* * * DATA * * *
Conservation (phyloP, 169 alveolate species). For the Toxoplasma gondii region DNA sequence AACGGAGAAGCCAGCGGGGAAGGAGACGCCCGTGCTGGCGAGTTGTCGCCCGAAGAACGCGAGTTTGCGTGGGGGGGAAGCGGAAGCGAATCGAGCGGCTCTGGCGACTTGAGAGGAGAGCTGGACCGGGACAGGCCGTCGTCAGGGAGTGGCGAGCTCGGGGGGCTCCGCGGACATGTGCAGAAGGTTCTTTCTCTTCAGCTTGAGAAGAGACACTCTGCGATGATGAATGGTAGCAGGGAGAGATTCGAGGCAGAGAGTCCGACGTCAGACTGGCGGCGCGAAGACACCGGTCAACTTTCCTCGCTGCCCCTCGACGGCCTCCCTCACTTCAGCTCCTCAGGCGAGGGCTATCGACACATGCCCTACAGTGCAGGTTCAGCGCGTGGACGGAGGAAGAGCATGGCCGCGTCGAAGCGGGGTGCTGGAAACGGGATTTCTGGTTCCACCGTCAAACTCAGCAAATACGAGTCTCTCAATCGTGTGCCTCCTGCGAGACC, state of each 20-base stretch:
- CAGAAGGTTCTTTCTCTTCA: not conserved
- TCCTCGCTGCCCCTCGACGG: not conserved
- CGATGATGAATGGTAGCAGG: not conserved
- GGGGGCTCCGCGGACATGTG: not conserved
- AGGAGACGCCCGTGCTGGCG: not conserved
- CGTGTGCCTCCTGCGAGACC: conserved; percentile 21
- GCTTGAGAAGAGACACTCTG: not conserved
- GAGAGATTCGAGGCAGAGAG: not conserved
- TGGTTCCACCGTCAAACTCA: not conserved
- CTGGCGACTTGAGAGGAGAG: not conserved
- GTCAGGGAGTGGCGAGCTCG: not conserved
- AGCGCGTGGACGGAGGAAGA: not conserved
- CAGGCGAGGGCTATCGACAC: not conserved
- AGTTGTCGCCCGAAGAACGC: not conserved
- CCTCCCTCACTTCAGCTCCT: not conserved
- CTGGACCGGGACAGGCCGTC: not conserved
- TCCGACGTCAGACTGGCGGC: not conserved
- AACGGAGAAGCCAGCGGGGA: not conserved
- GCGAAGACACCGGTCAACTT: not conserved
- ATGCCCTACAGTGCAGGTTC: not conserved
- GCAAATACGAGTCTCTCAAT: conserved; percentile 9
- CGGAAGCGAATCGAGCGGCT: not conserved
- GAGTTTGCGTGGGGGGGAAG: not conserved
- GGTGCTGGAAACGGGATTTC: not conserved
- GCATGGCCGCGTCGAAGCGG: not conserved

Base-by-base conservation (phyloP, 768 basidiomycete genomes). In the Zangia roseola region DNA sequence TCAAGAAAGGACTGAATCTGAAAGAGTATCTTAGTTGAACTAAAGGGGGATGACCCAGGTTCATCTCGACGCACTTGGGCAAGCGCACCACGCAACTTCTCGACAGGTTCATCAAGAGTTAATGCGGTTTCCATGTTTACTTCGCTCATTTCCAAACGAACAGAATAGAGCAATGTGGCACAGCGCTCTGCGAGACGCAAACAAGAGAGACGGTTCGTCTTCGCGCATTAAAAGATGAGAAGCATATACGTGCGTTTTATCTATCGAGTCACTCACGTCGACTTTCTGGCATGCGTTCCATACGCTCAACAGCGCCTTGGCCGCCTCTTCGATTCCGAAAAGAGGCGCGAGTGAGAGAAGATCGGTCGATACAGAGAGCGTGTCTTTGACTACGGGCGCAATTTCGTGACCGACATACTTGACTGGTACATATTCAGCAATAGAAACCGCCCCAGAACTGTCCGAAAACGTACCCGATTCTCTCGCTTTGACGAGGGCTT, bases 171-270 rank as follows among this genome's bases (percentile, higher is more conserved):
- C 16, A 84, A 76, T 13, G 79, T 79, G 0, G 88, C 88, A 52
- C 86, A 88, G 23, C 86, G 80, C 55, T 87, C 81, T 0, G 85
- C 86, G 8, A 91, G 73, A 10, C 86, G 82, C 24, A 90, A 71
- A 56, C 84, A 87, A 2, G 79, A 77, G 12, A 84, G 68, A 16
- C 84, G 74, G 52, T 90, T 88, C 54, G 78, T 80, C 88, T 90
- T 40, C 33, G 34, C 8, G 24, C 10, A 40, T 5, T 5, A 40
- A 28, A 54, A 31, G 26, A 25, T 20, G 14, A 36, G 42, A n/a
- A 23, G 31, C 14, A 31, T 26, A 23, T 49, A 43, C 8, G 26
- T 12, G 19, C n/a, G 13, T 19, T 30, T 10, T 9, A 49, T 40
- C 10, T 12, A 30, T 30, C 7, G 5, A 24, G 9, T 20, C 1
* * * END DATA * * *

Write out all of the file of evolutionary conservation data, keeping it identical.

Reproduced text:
Conservation (phyloP, 169 alveolate species). For the Toxoplasma gondii region DNA sequence AACGGAGAAGCCAGCGGGGAAGGAGACGCCCGTGCTGGCGAGTTGTCGCCCGAAGAACGCGAGTTTGCGTGGGGGGGAAGCGGAAGCGAATCGAGCGGCTCTGGCGACTTGAGAGGAGAGCTGGACCGGGACAGGCCGTCGTCAGGGAGTGGCGAGCTCGGGGGGCTCCGCGGACATGTGCAGAAGGTTCTTTCTCTTCAGCTTGAGAAGAGACACTCTGCGATGATGAATGGTAGCAGGGAGAGATTCGAGGCAGAGAGTCCGACGTCAGACTGGCGGCGCGAAGACACCGGTCAACTTTCCTCGCTGCCCCTCGACGGCCTCCCTCACTTCAGCTCCTCAGGCGAGGGCTATCGACACATGCCCTACAGTGCAGGTTCAGCGCGTGGACGGAGGAAGAGCATGGCCGCGTCGAAGCGGGGTGCTGGAAACGGGATTTCTGGTTCCACCGTCAAACTCAGCAAATACGAGTCTCTCAATCGTGTGCCTCCTGCGAGACC, state of each 20-base stretch:
- CAGAAGGTTCTTTCTCTTCA: not conserved
- TCCTCGCTGCCCCTCGACGG: not conserved
- CGATGATGAATGGTAGCAGG: not conserved
- GGGGGCTCCGCGGACATGTG: not conserved
- AGGAGACGCCCGTGCTGGCG: not conserved
- CGTGTGCCTCCTGCGAGACC: conserved; percentile 21
- GCTTGAGAAGAGACACTCTG: not conserved
- GAGAGATTCGAGGCAGAGAG: not conserved
- TGGTTCCACCGTCAAACTCA: not conserved
- CTGGCGACTTGAGAGGAGAG: not conserved
- GTCAGGGAGTGGCGAGCTCG: not conserved
- AGCGCGTGGACGGAGGAAGA: not conserved
- CAGGCGAGGGCTATCGACAC: not conserved
- AGTTGTCGCCCGAAGAACGC: not conserved
- CCTCCCTCACTTCAGCTCCT: not conserved
- CTGGACCGGGACAGGCCGTC: not conserved
- TCCGACGTCAGACTGGCGGC: not conserved
- AACGGAGAAGCCAGCGGGGA: not conserved
- GCGAAGACACCGGTCAACTT: not conserved
- ATGCCCTACAGTGCAGGTTC: not conserved
- GCAAATACGAGTCTCTCAAT: conserved; percentile 9
- CGGAAGCGAATCGAGCGGCT: not conserved
- GAGTTTGCGTGGGGGGGAAG: not conserved
- GGTGCTGGAAACGGGATTTC: not conserved
- GCATGGCCGCGTCGAAGCGG: not conserved

Base-by-base conservation (phyloP, 768 basidiomycete genomes). In the Zangia roseola region DNA sequence TCAAGAAAGGACTGAATCTGAAAGAGTATCTTAGTTGAACTAAAGGGGGATGACCCAGGTTCATCTCGACGCACTTGGGCAAGCGCACCACGCAACTTCTCGACAGGTTCATCAAGAGTTAATGCGGTTTCCATGTTTACTTCGCTCATTTCCAAACGAACAGAATAGAGCAATGTGGCACAGCGCTCTGCGAGACGCAAACAAGAGAGACGGTTCGTCTTCGCGCATTAAAAGATGAGAAGCATATACGTGCGTTTTATCTATCGAGTCACTCACGTCGACTTTCTGGCATGCGTTCCATACGCTCAACAGCGCCTTGGCCGCCTCTTCGATTCCGAAAAGAGGCGCGAGTGAGAGAAGATCGGTCGATACAGAGAGCGTGTCTTTGACTACGGGCGCAATTTCGTGACCGACATACTTGACTGGTACATATTCAGCAATAGAAACCGCCCCAGAACTGTCCGAAAACGTACCCGATTCTCTCGCTTTGACGAGGGCTT, bases 171-270 rank as follows among this genome's bases (percentile, higher is more conserved):
- C 16, A 84, A 76, T 13, G 79, T 79, G 0, G 88, C 88, A 52
- C 86, A 88, G 23, C 86, G 80, C 55, T 87, C 81, T 0, G 85
- C 86, G 8, A 91, G 73, A 10, C 86, G 82, C 24, A 90, A 71
- A 56, C 84, A 87, A 2, G 79, A 77, G 12, A 84, G 68, A 16
- C 84, G 74, G 52, T 90, T 88, C 54, G 78, T 80, C 88, T 90
- T 40, C 33, G 34, C 8, G 24, C 10, A 40, T 5, T 5, A 40
- A 28, A 54, A 31, G 26, A 25, T 20, G 14, A 36, G 42, A n/a
- A 23, G 31, C 14, A 31, T 26, A 23, T 49, A 43, C 8, G 26
- T 12, G 19, C n/a, G 13, T 19, T 30, T 10, T 9, A 49, T 40
- C 10, T 12, A 30, T 30, C 7, G 5, A 24, G 9, T 20, C 1